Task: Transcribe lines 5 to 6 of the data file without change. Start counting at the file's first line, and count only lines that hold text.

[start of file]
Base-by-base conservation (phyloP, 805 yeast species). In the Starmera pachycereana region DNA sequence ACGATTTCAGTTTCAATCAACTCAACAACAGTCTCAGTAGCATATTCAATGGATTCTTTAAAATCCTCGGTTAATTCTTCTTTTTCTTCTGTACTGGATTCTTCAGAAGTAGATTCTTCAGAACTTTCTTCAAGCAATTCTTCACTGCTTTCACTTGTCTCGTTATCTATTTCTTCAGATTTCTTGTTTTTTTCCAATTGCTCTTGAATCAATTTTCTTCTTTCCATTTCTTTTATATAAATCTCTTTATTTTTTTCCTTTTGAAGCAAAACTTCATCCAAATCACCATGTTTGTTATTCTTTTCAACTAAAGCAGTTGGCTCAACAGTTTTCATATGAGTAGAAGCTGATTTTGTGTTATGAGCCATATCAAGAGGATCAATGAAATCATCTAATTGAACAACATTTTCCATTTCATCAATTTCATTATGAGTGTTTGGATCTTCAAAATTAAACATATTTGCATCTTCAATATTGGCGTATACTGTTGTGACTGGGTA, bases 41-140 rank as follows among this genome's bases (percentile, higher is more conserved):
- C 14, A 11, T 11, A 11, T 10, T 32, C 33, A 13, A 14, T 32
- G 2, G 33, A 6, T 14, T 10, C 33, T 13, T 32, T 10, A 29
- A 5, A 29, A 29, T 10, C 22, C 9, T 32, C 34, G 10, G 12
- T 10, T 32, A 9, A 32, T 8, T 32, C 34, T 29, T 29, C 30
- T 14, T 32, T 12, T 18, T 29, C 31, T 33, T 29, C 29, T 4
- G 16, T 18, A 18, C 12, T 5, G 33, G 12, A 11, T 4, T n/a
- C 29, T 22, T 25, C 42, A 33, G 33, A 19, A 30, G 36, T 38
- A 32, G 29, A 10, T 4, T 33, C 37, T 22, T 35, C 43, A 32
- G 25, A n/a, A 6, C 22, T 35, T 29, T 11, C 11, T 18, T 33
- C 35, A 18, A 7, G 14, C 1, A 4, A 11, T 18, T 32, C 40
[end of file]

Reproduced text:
- T 10, T 32, A 9, A 32, T 8, T 32, C 34, T 29, T 29, C 30
- T 14, T 32, T 12, T 18, T 29, C 31, T 33, T 29, C 29, T 4